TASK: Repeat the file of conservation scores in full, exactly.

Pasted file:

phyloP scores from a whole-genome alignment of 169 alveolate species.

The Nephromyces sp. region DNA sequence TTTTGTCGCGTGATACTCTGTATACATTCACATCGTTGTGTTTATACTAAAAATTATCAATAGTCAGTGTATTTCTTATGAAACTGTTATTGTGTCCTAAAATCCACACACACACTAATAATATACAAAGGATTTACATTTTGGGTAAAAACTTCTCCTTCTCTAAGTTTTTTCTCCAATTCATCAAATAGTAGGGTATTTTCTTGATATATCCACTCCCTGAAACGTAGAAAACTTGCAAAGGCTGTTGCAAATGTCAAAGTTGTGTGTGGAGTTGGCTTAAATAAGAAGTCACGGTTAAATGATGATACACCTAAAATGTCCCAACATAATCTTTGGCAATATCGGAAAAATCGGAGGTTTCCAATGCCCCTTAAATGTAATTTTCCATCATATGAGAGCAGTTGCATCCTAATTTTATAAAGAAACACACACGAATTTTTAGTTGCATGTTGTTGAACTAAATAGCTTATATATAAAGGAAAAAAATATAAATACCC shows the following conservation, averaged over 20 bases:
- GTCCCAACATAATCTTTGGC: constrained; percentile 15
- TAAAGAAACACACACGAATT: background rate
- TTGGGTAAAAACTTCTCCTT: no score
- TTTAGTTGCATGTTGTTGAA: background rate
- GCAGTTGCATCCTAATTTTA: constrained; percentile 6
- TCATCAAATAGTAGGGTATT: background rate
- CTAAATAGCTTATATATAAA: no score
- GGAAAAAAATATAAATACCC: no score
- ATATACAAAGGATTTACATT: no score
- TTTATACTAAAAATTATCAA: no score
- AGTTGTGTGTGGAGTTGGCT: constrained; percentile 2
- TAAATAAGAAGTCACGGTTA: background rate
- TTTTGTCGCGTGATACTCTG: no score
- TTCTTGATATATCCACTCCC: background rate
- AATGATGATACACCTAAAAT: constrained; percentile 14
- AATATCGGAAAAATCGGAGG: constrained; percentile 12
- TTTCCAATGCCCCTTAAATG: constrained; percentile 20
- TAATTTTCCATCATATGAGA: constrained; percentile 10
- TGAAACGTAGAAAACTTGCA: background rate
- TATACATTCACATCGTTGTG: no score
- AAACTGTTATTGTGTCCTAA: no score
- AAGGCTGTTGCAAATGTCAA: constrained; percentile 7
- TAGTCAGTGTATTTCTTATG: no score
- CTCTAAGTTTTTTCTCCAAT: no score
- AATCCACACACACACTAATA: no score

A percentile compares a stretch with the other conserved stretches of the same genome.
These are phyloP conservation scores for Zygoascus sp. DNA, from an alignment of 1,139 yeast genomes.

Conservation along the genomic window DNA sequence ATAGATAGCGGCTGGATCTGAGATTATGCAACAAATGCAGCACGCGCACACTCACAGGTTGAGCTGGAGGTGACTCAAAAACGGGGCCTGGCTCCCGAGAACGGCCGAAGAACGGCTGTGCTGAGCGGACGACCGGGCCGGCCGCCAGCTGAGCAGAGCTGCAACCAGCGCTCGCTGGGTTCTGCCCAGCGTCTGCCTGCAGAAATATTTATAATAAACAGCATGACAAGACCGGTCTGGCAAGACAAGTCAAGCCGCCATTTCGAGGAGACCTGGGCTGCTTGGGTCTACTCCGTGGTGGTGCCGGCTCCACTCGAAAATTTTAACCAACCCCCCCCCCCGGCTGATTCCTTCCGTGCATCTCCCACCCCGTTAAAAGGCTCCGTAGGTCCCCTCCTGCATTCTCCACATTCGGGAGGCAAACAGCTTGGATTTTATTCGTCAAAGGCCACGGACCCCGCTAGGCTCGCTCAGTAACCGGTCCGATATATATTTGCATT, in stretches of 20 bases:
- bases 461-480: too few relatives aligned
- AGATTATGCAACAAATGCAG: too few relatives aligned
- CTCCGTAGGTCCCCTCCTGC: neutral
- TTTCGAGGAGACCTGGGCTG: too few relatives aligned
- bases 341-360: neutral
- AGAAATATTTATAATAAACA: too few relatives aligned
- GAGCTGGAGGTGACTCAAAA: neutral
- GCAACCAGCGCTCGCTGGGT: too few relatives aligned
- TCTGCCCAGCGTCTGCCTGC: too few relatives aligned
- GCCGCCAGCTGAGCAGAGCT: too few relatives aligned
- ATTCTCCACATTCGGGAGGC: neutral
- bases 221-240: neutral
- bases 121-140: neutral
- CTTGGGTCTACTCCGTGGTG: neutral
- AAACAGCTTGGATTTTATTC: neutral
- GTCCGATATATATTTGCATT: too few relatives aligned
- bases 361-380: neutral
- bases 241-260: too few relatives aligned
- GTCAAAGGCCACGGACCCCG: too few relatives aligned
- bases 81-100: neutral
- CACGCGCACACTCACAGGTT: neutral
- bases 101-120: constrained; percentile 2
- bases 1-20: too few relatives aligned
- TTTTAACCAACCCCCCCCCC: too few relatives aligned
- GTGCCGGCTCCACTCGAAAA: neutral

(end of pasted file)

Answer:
phyloP scores from a whole-genome alignment of 169 alveolate species.

The Nephromyces sp. region DNA sequence TTTTGTCGCGTGATACTCTGTATACATTCACATCGTTGTGTTTATACTAAAAATTATCAATAGTCAGTGTATTTCTTATGAAACTGTTATTGTGTCCTAAAATCCACACACACACTAATAATATACAAAGGATTTACATTTTGGGTAAAAACTTCTCCTTCTCTAAGTTTTTTCTCCAATTCATCAAATAGTAGGGTATTTTCTTGATATATCCACTCCCTGAAACGTAGAAAACTTGCAAAGGCTGTTGCAAATGTCAAAGTTGTGTGTGGAGTTGGCTTAAATAAGAAGTCACGGTTAAATGATGATACACCTAAAATGTCCCAACATAATCTTTGGCAATATCGGAAAAATCGGAGGTTTCCAATGCCCCTTAAATGTAATTTTCCATCATATGAGAGCAGTTGCATCCTAATTTTATAAAGAAACACACACGAATTTTTAGTTGCATGTTGTTGAACTAAATAGCTTATATATAAAGGAAAAAAATATAAATACCC shows the following conservation, averaged over 20 bases:
- GTCCCAACATAATCTTTGGC: constrained; percentile 15
- TAAAGAAACACACACGAATT: background rate
- TTGGGTAAAAACTTCTCCTT: no score
- TTTAGTTGCATGTTGTTGAA: background rate
- GCAGTTGCATCCTAATTTTA: constrained; percentile 6
- TCATCAAATAGTAGGGTATT: background rate
- CTAAATAGCTTATATATAAA: no score
- GGAAAAAAATATAAATACCC: no score
- ATATACAAAGGATTTACATT: no score
- TTTATACTAAAAATTATCAA: no score
- AGTTGTGTGTGGAGTTGGCT: constrained; percentile 2
- TAAATAAGAAGTCACGGTTA: background rate
- TTTTGTCGCGTGATACTCTG: no score
- TTCTTGATATATCCACTCCC: background rate
- AATGATGATACACCTAAAAT: constrained; percentile 14
- AATATCGGAAAAATCGGAGG: constrained; percentile 12
- TTTCCAATGCCCCTTAAATG: constrained; percentile 20
- TAATTTTCCATCATATGAGA: constrained; percentile 10
- TGAAACGTAGAAAACTTGCA: background rate
- TATACATTCACATCGTTGTG: no score
- AAACTGTTATTGTGTCCTAA: no score
- AAGGCTGTTGCAAATGTCAA: constrained; percentile 7
- TAGTCAGTGTATTTCTTATG: no score
- CTCTAAGTTTTTTCTCCAAT: no score
- AATCCACACACACACTAATA: no score

A percentile compares a stretch with the other conserved stretches of the same genome.
These are phyloP conservation scores for Zygoascus sp. DNA, from an alignment of 1,139 yeast genomes.

Conservation along the genomic window DNA sequence ATAGATAGCGGCTGGATCTGAGATTATGCAACAAATGCAGCACGCGCACACTCACAGGTTGAGCTGGAGGTGACTCAAAAACGGGGCCTGGCTCCCGAGAACGGCCGAAGAACGGCTGTGCTGAGCGGACGACCGGGCCGGCCGCCAGCTGAGCAGAGCTGCAACCAGCGCTCGCTGGGTTCTGCCCAGCGTCTGCCTGCAGAAATATTTATAATAAACAGCATGACAAGACCGGTCTGGCAAGACAAGTCAAGCCGCCATTTCGAGGAGACCTGGGCTGCTTGGGTCTACTCCGTGGTGGTGCCGGCTCCACTCGAAAATTTTAACCAACCCCCCCCCCCGGCTGATTCCTTCCGTGCATCTCCCACCCCGTTAAAAGGCTCCGTAGGTCCCCTCCTGCATTCTCCACATTCGGGAGGCAAACAGCTTGGATTTTATTCGTCAAAGGCCACGGACCCCGCTAGGCTCGCTCAGTAACCGGTCCGATATATATTTGCATT, in stretches of 20 bases:
- bases 461-480: too few relatives aligned
- AGATTATGCAACAAATGCAG: too few relatives aligned
- CTCCGTAGGTCCCCTCCTGC: neutral
- TTTCGAGGAGACCTGGGCTG: too few relatives aligned
- bases 341-360: neutral
- AGAAATATTTATAATAAACA: too few relatives aligned
- GAGCTGGAGGTGACTCAAAA: neutral
- GCAACCAGCGCTCGCTGGGT: too few relatives aligned
- TCTGCCCAGCGTCTGCCTGC: too few relatives aligned
- GCCGCCAGCTGAGCAGAGCT: too few relatives aligned
- ATTCTCCACATTCGGGAGGC: neutral
- bases 221-240: neutral
- bases 121-140: neutral
- CTTGGGTCTACTCCGTGGTG: neutral
- AAACAGCTTGGATTTTATTC: neutral
- GTCCGATATATATTTGCATT: too few relatives aligned
- bases 361-380: neutral
- bases 241-260: too few relatives aligned
- GTCAAAGGCCACGGACCCCG: too few relatives aligned
- bases 81-100: neutral
- CACGCGCACACTCACAGGTT: neutral
- bases 101-120: constrained; percentile 2
- bases 1-20: too few relatives aligned
- TTTTAACCAACCCCCCCCCC: too few relatives aligned
- GTGCCGGCTCCACTCGAAAA: neutral